Renfrew’s Women Through History Program is a great reflection of the women who lived in Renfrew from the 1800’s and 1900’s and includes the stories and history of local women who have loaned their treasured heirlooms for display.
In Renfrew’s Museum House, Summer Kitchen, Visitors Center and Wagon Shed, the letters of local women, ledgers, clothing, pottery, food preparation items, quilts, coverlets, samplers and more fill the space. Jet buttons, made from compressed coal, make an appearance all throughout the exhibit, adorning clothing, hats, purses and other items on display. Several quilts include intricate patterns from the 1800’s, including an intricate white quilt that contains 16 stitches to an inch.
One of the most unique and valuable items is a first edition Godey’s Ladies Books from 1863, the precursor to modern lady’s beauty magazines, said Cindy Funk, Grants Administrator at Renfrew Institute. These books included fashion, suggestions on housekeeping, stories and patterns. The books are in an almost mint condition despite their age.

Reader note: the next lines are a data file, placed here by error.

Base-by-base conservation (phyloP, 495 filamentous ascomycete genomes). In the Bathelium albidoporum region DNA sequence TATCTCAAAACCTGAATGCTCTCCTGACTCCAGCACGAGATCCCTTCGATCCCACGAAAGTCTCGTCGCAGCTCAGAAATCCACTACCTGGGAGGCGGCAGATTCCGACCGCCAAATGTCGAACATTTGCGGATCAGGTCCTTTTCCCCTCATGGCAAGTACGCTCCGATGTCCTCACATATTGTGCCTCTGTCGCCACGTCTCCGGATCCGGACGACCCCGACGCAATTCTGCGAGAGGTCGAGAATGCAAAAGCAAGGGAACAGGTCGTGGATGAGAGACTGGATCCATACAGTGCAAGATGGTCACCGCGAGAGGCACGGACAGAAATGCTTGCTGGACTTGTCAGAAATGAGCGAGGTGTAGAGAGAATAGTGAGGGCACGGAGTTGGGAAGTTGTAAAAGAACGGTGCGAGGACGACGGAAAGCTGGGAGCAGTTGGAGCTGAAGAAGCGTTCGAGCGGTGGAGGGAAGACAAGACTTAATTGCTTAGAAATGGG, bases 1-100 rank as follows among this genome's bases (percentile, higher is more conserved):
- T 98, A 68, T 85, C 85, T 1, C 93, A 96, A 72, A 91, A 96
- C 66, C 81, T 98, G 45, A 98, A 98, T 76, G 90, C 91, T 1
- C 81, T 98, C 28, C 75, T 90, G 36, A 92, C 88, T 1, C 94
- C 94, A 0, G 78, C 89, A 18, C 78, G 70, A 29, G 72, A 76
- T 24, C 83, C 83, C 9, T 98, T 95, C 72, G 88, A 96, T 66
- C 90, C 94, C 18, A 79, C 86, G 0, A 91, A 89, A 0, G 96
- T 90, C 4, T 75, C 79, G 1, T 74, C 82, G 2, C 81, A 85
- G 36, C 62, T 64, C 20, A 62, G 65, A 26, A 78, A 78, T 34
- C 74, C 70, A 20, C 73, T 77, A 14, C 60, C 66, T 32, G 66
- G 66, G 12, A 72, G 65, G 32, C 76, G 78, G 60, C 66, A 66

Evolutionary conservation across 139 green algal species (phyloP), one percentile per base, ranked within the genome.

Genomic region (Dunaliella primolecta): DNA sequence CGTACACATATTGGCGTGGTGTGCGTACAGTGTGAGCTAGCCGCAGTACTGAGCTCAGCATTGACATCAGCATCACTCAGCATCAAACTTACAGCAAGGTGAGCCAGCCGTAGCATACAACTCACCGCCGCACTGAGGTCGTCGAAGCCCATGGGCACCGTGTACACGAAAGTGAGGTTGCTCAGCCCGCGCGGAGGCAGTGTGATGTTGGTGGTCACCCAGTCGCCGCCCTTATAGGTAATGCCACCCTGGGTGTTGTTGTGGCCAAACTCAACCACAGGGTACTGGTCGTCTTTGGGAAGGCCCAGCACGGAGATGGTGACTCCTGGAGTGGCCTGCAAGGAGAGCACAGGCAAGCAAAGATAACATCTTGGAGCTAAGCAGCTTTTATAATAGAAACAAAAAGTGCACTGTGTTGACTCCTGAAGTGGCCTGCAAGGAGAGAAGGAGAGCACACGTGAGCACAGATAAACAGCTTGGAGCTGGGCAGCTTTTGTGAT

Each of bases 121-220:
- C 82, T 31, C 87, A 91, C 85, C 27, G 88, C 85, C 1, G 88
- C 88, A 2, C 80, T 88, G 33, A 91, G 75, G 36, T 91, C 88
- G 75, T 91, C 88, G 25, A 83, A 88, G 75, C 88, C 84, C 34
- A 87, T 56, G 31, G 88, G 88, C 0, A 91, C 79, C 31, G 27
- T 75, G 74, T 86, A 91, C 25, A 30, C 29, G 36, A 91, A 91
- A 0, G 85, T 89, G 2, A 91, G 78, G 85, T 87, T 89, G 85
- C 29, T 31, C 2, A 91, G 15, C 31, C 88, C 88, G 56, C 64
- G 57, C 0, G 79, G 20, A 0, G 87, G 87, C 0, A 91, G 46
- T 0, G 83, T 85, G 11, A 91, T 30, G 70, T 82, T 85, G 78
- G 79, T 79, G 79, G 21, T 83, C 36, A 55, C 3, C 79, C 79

Some of the items on display are property of the museum but many are on loan after the community was asked to share stories, photographs and more, from jewelry caskets to silver plated brushes.
“I am so grateful that these women have shared their family’s stories with us,” said Funk. “After going through the items they have lent us, I feel like I know these women, even though many may have passed on.”
There are several more seminars in conjunction with the exhibit. On May 23, Dr. Karin J. Bohleke, Director of the Fashion Archives and Museum at Shippensburg, will host a lecture on caring for family heirloom textiles. On May 30, Pat Holmgren will talk about “Herbs in History and Modern Times.” During a seminar on June 13, Pat Holmgren will present a seminar on “Preserving Food in the 18th and 19th Century.” The last seminar will be presented by Cindy Fink and Doug Parks on June 20 and will be about “The Summer Kitchen Program.”
The exhibit will run until July 1.